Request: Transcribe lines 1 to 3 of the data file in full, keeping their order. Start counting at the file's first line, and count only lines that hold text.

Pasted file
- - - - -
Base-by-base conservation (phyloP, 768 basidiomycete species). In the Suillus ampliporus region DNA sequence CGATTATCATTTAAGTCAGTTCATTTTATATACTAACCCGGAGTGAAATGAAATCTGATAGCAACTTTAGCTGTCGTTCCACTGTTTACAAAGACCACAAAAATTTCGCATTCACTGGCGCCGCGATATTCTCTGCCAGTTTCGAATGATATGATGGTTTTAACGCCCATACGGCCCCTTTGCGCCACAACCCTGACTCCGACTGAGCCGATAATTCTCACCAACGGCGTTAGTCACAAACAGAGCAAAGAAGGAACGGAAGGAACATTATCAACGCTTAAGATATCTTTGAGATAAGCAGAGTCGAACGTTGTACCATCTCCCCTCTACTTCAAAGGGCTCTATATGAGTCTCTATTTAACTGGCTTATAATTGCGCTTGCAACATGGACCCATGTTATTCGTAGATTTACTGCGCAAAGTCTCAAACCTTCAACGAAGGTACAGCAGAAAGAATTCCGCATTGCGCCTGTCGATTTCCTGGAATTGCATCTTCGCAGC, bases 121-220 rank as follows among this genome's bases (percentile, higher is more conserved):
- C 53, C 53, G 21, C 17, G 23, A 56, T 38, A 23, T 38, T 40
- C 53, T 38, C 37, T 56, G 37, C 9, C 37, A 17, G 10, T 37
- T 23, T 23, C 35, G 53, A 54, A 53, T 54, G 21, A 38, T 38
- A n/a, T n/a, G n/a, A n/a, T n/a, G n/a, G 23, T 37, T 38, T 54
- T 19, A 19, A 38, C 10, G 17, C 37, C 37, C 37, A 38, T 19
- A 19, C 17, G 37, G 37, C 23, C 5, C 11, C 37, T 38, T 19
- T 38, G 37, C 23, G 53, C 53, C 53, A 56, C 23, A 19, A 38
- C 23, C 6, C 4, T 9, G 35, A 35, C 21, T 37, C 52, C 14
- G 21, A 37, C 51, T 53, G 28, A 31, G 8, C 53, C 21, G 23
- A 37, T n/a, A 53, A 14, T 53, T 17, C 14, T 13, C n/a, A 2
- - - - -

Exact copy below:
Base-by-base conservation (phyloP, 768 basidiomycete species). In the Suillus ampliporus region DNA sequence CGATTATCATTTAAGTCAGTTCATTTTATATACTAACCCGGAGTGAAATGAAATCTGATAGCAACTTTAGCTGTCGTTCCACTGTTTACAAAGACCACAAAAATTTCGCATTCACTGGCGCCGCGATATTCTCTGCCAGTTTCGAATGATATGATGGTTTTAACGCCCATACGGCCCCTTTGCGCCACAACCCTGACTCCGACTGAGCCGATAATTCTCACCAACGGCGTTAGTCACAAACAGAGCAAAGAAGGAACGGAAGGAACATTATCAACGCTTAAGATATCTTTGAGATAAGCAGAGTCGAACGTTGTACCATCTCCCCTCTACTTCAAAGGGCTCTATATGAGTCTCTATTTAACTGGCTTATAATTGCGCTTGCAACATGGACCCATGTTATTCGTAGATTTACTGCGCAAAGTCTCAAACCTTCAACGAAGGTACAGCAGAAAGAATTCCGCATTGCGCCTGTCGATTTCCTGGAATTGCATCTTCGCAGC, bases 121-220 rank as follows among this genome's bases (percentile, higher is more conserved):
- C 53, C 53, G 21, C 17, G 23, A 56, T 38, A 23, T 38, T 40
- C 53, T 38, C 37, T 56, G 37, C 9, C 37, A 17, G 10, T 37